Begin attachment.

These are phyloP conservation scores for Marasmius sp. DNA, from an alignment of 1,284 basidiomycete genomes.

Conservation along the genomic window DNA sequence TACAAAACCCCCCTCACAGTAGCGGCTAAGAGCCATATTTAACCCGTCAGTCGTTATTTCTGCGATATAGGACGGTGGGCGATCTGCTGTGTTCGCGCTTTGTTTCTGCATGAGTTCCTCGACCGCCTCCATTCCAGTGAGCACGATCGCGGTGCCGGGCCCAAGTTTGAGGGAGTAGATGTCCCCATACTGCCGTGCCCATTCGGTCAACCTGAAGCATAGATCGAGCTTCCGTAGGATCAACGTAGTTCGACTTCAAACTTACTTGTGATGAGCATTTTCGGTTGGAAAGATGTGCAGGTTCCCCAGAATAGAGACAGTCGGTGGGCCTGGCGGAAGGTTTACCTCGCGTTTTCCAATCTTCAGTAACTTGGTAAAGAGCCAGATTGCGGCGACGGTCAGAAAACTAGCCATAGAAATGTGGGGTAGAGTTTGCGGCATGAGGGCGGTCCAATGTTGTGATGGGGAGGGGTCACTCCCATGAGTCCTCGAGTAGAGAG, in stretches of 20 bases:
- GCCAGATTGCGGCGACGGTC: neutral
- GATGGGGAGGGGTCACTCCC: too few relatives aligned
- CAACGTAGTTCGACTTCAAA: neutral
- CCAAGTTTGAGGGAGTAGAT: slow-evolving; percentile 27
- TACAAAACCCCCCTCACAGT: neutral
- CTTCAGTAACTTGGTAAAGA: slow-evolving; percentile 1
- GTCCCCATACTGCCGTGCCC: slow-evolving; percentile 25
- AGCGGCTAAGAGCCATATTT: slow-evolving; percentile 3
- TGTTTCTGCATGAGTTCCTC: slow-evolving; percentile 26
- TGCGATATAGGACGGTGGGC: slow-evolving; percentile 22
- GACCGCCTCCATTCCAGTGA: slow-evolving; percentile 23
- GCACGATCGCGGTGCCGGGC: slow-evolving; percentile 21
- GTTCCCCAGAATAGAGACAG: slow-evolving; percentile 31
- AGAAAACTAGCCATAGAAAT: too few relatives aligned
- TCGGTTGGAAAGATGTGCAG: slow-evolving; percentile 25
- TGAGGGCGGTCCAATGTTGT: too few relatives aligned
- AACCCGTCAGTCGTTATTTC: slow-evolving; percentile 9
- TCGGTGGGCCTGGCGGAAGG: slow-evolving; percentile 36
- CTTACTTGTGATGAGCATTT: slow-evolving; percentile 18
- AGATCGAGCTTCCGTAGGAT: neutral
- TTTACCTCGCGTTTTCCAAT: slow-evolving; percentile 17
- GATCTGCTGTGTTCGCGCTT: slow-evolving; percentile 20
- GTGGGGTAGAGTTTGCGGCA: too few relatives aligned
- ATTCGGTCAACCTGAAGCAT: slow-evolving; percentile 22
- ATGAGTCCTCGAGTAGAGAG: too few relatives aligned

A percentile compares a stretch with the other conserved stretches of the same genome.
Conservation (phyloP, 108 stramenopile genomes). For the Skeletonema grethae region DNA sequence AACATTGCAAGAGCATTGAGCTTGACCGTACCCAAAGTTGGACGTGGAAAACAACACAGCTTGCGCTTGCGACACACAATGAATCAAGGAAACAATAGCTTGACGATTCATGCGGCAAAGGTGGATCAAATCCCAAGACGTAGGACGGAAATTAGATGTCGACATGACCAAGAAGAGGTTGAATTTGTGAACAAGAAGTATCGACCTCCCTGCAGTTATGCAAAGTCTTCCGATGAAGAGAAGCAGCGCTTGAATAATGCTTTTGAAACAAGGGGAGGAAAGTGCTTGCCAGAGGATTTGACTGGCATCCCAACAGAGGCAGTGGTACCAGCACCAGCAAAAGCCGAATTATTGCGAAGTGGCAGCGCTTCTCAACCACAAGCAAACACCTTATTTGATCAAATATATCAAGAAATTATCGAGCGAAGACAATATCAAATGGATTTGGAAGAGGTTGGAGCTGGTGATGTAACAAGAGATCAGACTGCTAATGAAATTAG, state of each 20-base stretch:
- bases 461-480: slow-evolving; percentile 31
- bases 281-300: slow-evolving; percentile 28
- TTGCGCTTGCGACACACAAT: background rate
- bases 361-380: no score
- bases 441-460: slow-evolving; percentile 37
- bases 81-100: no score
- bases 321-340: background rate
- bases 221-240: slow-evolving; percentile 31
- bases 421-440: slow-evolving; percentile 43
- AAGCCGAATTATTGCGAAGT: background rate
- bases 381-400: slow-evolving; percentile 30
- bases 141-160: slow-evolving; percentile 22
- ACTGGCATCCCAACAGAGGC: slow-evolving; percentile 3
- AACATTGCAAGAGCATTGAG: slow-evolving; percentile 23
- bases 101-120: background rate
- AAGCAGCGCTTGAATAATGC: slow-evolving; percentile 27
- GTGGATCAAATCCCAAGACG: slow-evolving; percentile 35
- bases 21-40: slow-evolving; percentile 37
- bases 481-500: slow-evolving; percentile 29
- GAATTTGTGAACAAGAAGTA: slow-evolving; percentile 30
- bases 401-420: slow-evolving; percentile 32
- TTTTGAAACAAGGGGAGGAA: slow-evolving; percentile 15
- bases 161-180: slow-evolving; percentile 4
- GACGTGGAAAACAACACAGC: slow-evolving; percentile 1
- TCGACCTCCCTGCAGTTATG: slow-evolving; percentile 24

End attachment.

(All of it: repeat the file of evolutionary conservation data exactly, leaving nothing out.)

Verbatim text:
These are phyloP conservation scores for Marasmius sp. DNA, from an alignment of 1,284 basidiomycete genomes.

Conservation along the genomic window DNA sequence TACAAAACCCCCCTCACAGTAGCGGCTAAGAGCCATATTTAACCCGTCAGTCGTTATTTCTGCGATATAGGACGGTGGGCGATCTGCTGTGTTCGCGCTTTGTTTCTGCATGAGTTCCTCGACCGCCTCCATTCCAGTGAGCACGATCGCGGTGCCGGGCCCAAGTTTGAGGGAGTAGATGTCCCCATACTGCCGTGCCCATTCGGTCAACCTGAAGCATAGATCGAGCTTCCGTAGGATCAACGTAGTTCGACTTCAAACTTACTTGTGATGAGCATTTTCGGTTGGAAAGATGTGCAGGTTCCCCAGAATAGAGACAGTCGGTGGGCCTGGCGGAAGGTTTACCTCGCGTTTTCCAATCTTCAGTAACTTGGTAAAGAGCCAGATTGCGGCGACGGTCAGAAAACTAGCCATAGAAATGTGGGGTAGAGTTTGCGGCATGAGGGCGGTCCAATGTTGTGATGGGGAGGGGTCACTCCCATGAGTCCTCGAGTAGAGAG, in stretches of 20 bases:
- GCCAGATTGCGGCGACGGTC: neutral
- GATGGGGAGGGGTCACTCCC: too few relatives aligned
- CAACGTAGTTCGACTTCAAA: neutral
- CCAAGTTTGAGGGAGTAGAT: slow-evolving; percentile 27
- TACAAAACCCCCCTCACAGT: neutral
- CTTCAGTAACTTGGTAAAGA: slow-evolving; percentile 1
- GTCCCCATACTGCCGTGCCC: slow-evolving; percentile 25
- AGCGGCTAAGAGCCATATTT: slow-evolving; percentile 3
- TGTTTCTGCATGAGTTCCTC: slow-evolving; percentile 26
- TGCGATATAGGACGGTGGGC: slow-evolving; percentile 22
- GACCGCCTCCATTCCAGTGA: slow-evolving; percentile 23
- GCACGATCGCGGTGCCGGGC: slow-evolving; percentile 21
- GTTCCCCAGAATAGAGACAG: slow-evolving; percentile 31
- AGAAAACTAGCCATAGAAAT: too few relatives aligned
- TCGGTTGGAAAGATGTGCAG: slow-evolving; percentile 25
- TGAGGGCGGTCCAATGTTGT: too few relatives aligned
- AACCCGTCAGTCGTTATTTC: slow-evolving; percentile 9
- TCGGTGGGCCTGGCGGAAGG: slow-evolving; percentile 36
- CTTACTTGTGATGAGCATTT: slow-evolving; percentile 18
- AGATCGAGCTTCCGTAGGAT: neutral
- TTTACCTCGCGTTTTCCAAT: slow-evolving; percentile 17
- GATCTGCTGTGTTCGCGCTT: slow-evolving; percentile 20
- GTGGGGTAGAGTTTGCGGCA: too few relatives aligned
- ATTCGGTCAACCTGAAGCAT: slow-evolving; percentile 22
- ATGAGTCCTCGAGTAGAGAG: too few relatives aligned

A percentile compares a stretch with the other conserved stretches of the same genome.
Conservation (phyloP, 108 stramenopile genomes). For the Skeletonema grethae region DNA sequence AACATTGCAAGAGCATTGAGCTTGACCGTACCCAAAGTTGGACGTGGAAAACAACACAGCTTGCGCTTGCGACACACAATGAATCAAGGAAACAATAGCTTGACGATTCATGCGGCAAAGGTGGATCAAATCCCAAGACGTAGGACGGAAATTAGATGTCGACATGACCAAGAAGAGGTTGAATTTGTGAACAAGAAGTATCGACCTCCCTGCAGTTATGCAAAGTCTTCCGATGAAGAGAAGCAGCGCTTGAATAATGCTTTTGAAACAAGGGGAGGAAAGTGCTTGCCAGAGGATTTGACTGGCATCCCAACAGAGGCAGTGGTACCAGCACCAGCAAAAGCCGAATTATTGCGAAGTGGCAGCGCTTCTCAACCACAAGCAAACACCTTATTTGATCAAATATATCAAGAAATTATCGAGCGAAGACAATATCAAATGGATTTGGAAGAGGTTGGAGCTGGTGATGTAACAAGAGATCAGACTGCTAATGAAATTAG, state of each 20-base stretch:
- bases 461-480: slow-evolving; percentile 31
- bases 281-300: slow-evolving; percentile 28
- TTGCGCTTGCGACACACAAT: background rate
- bases 361-380: no score
- bases 441-460: slow-evolving; percentile 37
- bases 81-100: no score
- bases 321-340: background rate
- bases 221-240: slow-evolving; percentile 31
- bases 421-440: slow-evolving; percentile 43
- AAGCCGAATTATTGCGAAGT: background rate
- bases 381-400: slow-evolving; percentile 30
- bases 141-160: slow-evolving; percentile 22
- ACTGGCATCCCAACAGAGGC: slow-evolving; percentile 3
- AACATTGCAAGAGCATTGAG: slow-evolving; percentile 23
- bases 101-120: background rate
- AAGCAGCGCTTGAATAATGC: slow-evolving; percentile 27
- GTGGATCAAATCCCAAGACG: slow-evolving; percentile 35
- bases 21-40: slow-evolving; percentile 37
- bases 481-500: slow-evolving; percentile 29
- GAATTTGTGAACAAGAAGTA: slow-evolving; percentile 30
- bases 401-420: slow-evolving; percentile 32
- TTTTGAAACAAGGGGAGGAA: slow-evolving; percentile 15
- bases 161-180: slow-evolving; percentile 4
- GACGTGGAAAACAACACAGC: slow-evolving; percentile 1
- TCGACCTCCCTGCAGTTATG: slow-evolving; percentile 24